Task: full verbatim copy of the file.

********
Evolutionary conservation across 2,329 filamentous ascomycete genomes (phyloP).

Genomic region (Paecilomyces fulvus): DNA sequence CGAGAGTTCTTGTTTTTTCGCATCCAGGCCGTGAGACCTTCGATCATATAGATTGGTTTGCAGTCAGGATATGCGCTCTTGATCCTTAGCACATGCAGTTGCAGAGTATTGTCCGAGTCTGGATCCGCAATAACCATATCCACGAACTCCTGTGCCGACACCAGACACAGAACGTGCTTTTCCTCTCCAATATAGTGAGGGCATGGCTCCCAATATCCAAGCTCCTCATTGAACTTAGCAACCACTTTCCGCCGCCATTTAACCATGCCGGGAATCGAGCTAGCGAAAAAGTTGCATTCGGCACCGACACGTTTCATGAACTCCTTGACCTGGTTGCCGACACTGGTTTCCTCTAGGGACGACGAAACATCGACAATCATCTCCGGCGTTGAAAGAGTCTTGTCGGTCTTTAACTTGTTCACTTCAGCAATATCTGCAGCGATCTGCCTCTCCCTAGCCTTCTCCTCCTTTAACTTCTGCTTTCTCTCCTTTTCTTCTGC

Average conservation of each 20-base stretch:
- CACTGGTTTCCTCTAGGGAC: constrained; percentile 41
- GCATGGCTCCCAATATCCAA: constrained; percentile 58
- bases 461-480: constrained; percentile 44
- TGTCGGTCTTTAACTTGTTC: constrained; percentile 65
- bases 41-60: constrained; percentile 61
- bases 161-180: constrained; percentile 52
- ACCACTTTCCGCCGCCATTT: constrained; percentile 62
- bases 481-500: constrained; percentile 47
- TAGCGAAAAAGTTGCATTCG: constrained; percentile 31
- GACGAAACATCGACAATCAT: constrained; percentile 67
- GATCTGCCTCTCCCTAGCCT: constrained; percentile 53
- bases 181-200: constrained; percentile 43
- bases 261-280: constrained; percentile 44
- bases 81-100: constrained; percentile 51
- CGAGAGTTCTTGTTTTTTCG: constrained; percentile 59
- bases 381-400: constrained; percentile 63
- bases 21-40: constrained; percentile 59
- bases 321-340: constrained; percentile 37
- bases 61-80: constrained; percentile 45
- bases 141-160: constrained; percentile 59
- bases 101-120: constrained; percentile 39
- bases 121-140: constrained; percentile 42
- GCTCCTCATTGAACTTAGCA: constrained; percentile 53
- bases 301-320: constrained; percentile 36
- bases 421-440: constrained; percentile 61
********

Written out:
Evolutionary conservation across 2,329 filamentous ascomycete genomes (phyloP).

Genomic region (Paecilomyces fulvus): DNA sequence CGAGAGTTCTTGTTTTTTCGCATCCAGGCCGTGAGACCTTCGATCATATAGATTGGTTTGCAGTCAGGATATGCGCTCTTGATCCTTAGCACATGCAGTTGCAGAGTATTGTCCGAGTCTGGATCCGCAATAACCATATCCACGAACTCCTGTGCCGACACCAGACACAGAACGTGCTTTTCCTCTCCAATATAGTGAGGGCATGGCTCCCAATATCCAAGCTCCTCATTGAACTTAGCAACCACTTTCCGCCGCCATTTAACCATGCCGGGAATCGAGCTAGCGAAAAAGTTGCATTCGGCACCGACACGTTTCATGAACTCCTTGACCTGGTTGCCGACACTGGTTTCCTCTAGGGACGACGAAACATCGACAATCATCTCCGGCGTTGAAAGAGTCTTGTCGGTCTTTAACTTGTTCACTTCAGCAATATCTGCAGCGATCTGCCTCTCCCTAGCCTTCTCCTCCTTTAACTTCTGCTTTCTCTCCTTTTCTTCTGC

Average conservation of each 20-base stretch:
- CACTGGTTTCCTCTAGGGAC: constrained; percentile 41
- GCATGGCTCCCAATATCCAA: constrained; percentile 58
- bases 461-480: constrained; percentile 44
- TGTCGGTCTTTAACTTGTTC: constrained; percentile 65
- bases 41-60: constrained; percentile 61
- bases 161-180: constrained; percentile 52
- ACCACTTTCCGCCGCCATTT: constrained; percentile 62
- bases 481-500: constrained; percentile 47
- TAGCGAAAAAGTTGCATTCG: constrained; percentile 31
- GACGAAACATCGACAATCAT: constrained; percentile 67
- GATCTGCCTCTCCCTAGCCT: constrained; percentile 53
- bases 181-200: constrained; percentile 43
- bases 261-280: constrained; percentile 44
- bases 81-100: constrained; percentile 51
- CGAGAGTTCTTGTTTTTTCG: constrained; percentile 59
- bases 381-400: constrained; percentile 63
- bases 21-40: constrained; percentile 59
- bases 321-340: constrained; percentile 37
- bases 61-80: constrained; percentile 45
- bases 141-160: constrained; percentile 59
- bases 101-120: constrained; percentile 39
- bases 121-140: constrained; percentile 42
- GCTCCTCATTGAACTTAGCA: constrained; percentile 53
- bases 301-320: constrained; percentile 36
- bases 421-440: constrained; percentile 61